Pliocene Series

The Tertiary rocks of Kansas, so far as is known, are all included within the Pliocene series.

Pliocene Series in Eastern Kansas

Chert gravels

Gravel and sand; consist predominantly of p 0 0 r 1 y sorted chert gravels, brown to gray-tan, derived principally from the Flint Hills region of east-central Kansas. Underlie the surface of abandoned high-level valleys and high terraces. In northeastern Kansas these chert gravel deposits underlie the Nebraskan and Kansan tills. Pliocene or older in age. Thickness, thin veneer to 30 feet.

Major unconformity with Mesozoic in Eastern Kansas

Pliocene Series in Central Kansas

Emma Creek formation

Sand, gravel, sandy silt, and clay; brown, buff, and gray. Consists largely of pebbles and grains derived from adjacent Cretaceous rocks. Widespread in McPherson and adjacent counties. These deposits were probably deposited by streams flowing toward the south and southwest at a time prior to the establishment of east drainage across the Flint Hills region. A prominent disconformity occurs within the formation and the lower (older) part is probably equivalent in part to the Ogallala formation of western Kansas. The age of the beds above this disconformity is in doubt. They may prove in part to be of Pleistocene age. Mammal remains from the beds below the disconformity include Amebelodon, Tetralophodon, Neohipparion, Pliohippus, Nannippus, and Teleoceras. Thickness, less than 10 to 180 feet; commonly 40 feet.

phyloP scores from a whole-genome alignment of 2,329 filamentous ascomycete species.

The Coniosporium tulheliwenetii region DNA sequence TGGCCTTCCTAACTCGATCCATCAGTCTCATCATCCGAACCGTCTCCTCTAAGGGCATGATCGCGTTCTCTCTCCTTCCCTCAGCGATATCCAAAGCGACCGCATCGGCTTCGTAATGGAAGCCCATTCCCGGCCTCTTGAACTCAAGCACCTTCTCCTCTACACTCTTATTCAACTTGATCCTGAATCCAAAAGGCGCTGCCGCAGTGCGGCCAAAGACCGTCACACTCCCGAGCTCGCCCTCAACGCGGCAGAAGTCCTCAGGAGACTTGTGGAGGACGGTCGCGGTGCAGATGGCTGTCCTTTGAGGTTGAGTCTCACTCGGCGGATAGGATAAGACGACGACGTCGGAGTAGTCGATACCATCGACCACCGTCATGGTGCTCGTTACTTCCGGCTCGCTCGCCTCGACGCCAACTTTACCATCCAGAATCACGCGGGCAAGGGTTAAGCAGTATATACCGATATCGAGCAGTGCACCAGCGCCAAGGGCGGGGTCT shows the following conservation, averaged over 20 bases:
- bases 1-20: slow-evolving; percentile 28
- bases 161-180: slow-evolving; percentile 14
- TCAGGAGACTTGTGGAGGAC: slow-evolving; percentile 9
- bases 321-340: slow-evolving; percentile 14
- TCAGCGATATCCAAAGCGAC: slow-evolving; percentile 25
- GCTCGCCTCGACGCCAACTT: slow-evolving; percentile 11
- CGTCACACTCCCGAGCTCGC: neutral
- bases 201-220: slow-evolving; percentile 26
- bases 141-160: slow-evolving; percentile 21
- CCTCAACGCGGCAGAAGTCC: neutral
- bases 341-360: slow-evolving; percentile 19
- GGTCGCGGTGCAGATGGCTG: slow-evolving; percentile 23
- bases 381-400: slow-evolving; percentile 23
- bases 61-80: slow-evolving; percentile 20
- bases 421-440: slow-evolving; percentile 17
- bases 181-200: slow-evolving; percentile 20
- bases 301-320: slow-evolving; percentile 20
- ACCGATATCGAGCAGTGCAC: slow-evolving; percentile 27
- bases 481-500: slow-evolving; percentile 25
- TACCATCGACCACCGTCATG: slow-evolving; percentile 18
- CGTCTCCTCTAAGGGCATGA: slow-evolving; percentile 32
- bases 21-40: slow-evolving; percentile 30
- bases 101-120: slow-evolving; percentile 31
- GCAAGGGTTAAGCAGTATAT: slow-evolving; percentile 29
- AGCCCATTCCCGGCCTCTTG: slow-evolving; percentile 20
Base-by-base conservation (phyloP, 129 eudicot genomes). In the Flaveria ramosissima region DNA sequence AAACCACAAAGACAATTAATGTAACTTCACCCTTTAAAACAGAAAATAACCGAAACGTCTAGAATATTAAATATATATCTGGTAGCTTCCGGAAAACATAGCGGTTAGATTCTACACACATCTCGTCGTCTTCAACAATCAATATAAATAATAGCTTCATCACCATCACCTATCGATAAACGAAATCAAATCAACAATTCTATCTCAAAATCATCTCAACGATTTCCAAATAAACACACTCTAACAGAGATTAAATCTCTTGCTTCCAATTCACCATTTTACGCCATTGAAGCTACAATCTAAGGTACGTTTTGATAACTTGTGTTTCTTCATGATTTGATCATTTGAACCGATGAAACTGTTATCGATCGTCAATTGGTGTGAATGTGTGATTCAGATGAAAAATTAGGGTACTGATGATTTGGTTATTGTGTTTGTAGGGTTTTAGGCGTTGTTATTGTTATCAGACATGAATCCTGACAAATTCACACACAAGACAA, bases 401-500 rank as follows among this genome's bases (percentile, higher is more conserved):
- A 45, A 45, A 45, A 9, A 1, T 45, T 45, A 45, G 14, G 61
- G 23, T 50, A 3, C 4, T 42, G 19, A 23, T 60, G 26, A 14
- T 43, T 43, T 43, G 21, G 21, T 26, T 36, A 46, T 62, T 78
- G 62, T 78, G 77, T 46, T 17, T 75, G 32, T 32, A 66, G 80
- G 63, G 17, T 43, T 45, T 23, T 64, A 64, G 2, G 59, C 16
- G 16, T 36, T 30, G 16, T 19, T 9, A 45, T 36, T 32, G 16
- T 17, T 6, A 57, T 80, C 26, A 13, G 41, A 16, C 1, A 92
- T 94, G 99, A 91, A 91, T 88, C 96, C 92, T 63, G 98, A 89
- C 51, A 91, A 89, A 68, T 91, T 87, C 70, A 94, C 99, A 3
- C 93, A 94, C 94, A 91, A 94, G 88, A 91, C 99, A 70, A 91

Major unconformity with Mesozoic in Central Kansas

Pliocene Series in Southwestern Kansas

Ogallala formation

Gravel, sand, silt, clay, and caliche; pink, gray, and tan. Widespread over western Kansas. Thickness, maximum, 350 feet, commonly 125 feet.

Rexroad member--Sand, silt, clay, caliche, and locally peat; gray, tan, and pink. Occurs in the Meade basin and vicinity. Contains mammals: Parahodomys, Sigmodon, Ogmodontomys, Plesippus, and Nannippus. The exact age of these beds within the standard time scale is in doubt. Snails locally abundant. Thickness (maximum thickness known only from well samples), less than 50 to 250 feet.

Unnamed middle Pliocene member--Gravel, sand, sandy silt, and caliche; massive to cross-bedded; pink, tan, and gray. Contains fossil mammals Amebelodon, Pliohippus, and Aphelops, and fruits of the herb Biorbia fossilia. Thickness, 10 to 150 feet, commonly 100 feet.